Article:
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26 April 2023
Benztown Audio Tribute: Harry Belafonte
Check out the Benztown Audio Tribute to singer, actor, and activist Harry Belafonte, who died today at 96 at his home in New York of congestive heart failure.
Listen to the audio tribute:
Known as “The King of Calypso,” Belafonte was one of the 20th Century’s most popular and enduring entertainers and was an activist known for his civil rights and anti-apartheid work.
Born Harold George Bellanfanti Jr. in Harlem in 1927 to Jamaican-born parents, Belafonte had a tumultuous young life. His father worked as a cook on merchant ships and abandoned the family when Belafonte was young. Belafonte spent some of his childhood in Kingston, Jamaica, and by 1940, returned to Harlem to live with his mother, Melvine, who fought to keep her family together through poverty. Belafonte dropped out of high school and enlisted in the U.S. Navy in 1944. While later working as a janitor in New York, Belafonte attended a play at the American Negro Theater that inspired him to become an actor. He eventually studied acting at a workshop attended by fellow students including Marlon Brando, Tony Curtis and Bea Arthur. He also started singing in nightclubs to pay for his acting classes and was once in a band that included the jazz greats Charlie Parker and Max Roach.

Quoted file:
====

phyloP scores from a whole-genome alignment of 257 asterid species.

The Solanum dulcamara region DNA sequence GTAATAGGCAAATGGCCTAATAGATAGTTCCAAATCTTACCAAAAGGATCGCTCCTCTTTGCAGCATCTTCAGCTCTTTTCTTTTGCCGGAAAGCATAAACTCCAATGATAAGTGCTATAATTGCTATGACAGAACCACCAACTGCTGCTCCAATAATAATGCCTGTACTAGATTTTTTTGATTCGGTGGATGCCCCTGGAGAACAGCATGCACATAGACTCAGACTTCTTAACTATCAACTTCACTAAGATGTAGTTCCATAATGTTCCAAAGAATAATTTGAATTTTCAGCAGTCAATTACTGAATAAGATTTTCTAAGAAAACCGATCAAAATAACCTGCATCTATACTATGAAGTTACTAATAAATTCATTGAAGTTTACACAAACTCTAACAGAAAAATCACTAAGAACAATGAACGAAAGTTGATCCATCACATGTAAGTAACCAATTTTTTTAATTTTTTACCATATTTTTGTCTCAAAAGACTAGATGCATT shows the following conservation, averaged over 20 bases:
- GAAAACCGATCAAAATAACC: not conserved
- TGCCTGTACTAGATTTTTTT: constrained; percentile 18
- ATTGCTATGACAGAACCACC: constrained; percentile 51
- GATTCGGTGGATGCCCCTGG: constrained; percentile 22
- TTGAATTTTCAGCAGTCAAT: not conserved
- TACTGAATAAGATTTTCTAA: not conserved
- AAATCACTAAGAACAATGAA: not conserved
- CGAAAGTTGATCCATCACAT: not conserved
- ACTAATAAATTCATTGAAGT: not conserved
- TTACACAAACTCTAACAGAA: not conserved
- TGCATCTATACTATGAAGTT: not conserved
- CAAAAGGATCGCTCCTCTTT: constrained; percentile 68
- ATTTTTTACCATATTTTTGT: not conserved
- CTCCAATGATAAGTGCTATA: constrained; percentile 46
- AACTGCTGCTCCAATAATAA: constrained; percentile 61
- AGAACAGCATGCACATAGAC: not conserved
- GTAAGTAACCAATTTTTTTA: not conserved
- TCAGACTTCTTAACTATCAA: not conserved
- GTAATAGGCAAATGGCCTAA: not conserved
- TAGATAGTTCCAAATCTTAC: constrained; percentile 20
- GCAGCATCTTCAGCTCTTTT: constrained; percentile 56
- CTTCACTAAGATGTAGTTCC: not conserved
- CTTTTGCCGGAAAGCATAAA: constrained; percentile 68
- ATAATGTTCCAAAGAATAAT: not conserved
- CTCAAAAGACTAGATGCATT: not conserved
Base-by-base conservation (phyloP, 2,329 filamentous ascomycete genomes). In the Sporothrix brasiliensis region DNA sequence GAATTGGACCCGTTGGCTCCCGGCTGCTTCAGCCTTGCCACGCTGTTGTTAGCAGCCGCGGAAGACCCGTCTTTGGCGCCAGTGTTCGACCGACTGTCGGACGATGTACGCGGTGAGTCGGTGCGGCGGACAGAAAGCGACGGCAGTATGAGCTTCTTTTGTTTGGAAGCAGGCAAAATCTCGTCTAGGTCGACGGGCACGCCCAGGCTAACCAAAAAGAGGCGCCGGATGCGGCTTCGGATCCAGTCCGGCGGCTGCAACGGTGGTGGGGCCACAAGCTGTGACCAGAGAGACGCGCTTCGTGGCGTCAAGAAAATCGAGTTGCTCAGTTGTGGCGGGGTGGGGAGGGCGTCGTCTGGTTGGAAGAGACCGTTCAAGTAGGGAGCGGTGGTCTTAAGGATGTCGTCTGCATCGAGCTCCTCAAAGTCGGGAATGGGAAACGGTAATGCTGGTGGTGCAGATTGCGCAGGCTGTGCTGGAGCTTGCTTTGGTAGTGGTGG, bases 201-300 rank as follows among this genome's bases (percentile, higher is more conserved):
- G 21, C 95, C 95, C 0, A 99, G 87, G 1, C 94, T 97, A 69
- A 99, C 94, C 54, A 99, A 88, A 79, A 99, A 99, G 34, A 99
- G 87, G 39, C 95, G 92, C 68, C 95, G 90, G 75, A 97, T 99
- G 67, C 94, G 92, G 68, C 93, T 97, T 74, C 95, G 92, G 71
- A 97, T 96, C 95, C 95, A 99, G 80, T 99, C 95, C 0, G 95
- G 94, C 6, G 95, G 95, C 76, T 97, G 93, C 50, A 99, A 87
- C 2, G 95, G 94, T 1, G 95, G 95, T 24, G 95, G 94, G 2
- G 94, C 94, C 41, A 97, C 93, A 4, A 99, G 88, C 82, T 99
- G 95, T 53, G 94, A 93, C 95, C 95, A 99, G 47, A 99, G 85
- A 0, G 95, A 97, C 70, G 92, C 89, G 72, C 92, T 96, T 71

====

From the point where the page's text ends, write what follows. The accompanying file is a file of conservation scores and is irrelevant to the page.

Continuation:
Belafonte landed a recording contract in 1949 and hit it big in 1956 as the singer of a Jamaican folk song, “The Banana Boat Song,” better known as “Day-O,” which he recorded for his third album, “Calypso.” The song was an instant hit, captivating Americans with the rhythmic sounds of the Caribbean islands and becoming his signature song. The song helped make “Calypso” the first-ever album to sell over 1 million copies.
Belafonte’s TV and movie career began in 1953 and spanned for over six decades. He became a movie star after acting in the film adaption of the Broadway musical, “Carmen Jones.” Belafonte won a Tony Award in 1954 as best supporting or featured actor in a musical for “John Murray Anderson’s Almanac,” becoming the first Black man ever to receive a Tony, and in 1960, he became the first Black man to receive an Emmy Award, for his first solo TV special, “Tonight with Belafonte.” Belafonte won three Grammys in the 1960s and earned a Grammy Lifetime Achievement Award in 2000. He was honored with a humanitarian Oscar in 2015, and with an early influence award from the Rock and Roll Hall of Fame in 2022. He also has a star on the Hollywood Walk of Fame, was named a UNICEF goodwill ambassador in 1987, received one of the 1989 Kennedy Center Honors for Performing Arts, and won the National Medal of Arts in 1994. In 2013, he was awarded the NAACP’s highest honor, the Spingarn Medal.
Belafonte also made history in the ’60s for helping his close friend, the Rev. Martin Luther King Jr., organize the famous 1963 March on Washington, which brought over 250,000 people to the National Mall and culminated in King’s iconic “I Have a Dream” speech that ignited the civil rights movement in America. In the ’80s, Belafonte helped organize the “We Are the World” recording to benefit famine relief in Africa.
He is survived by his wife Pamela, four children, two stepchildren and eight grandchildren.
The Benztown Audio Tribute to Harry Belafonte was written and produced by Thomas Green and voiced by Darren Silva.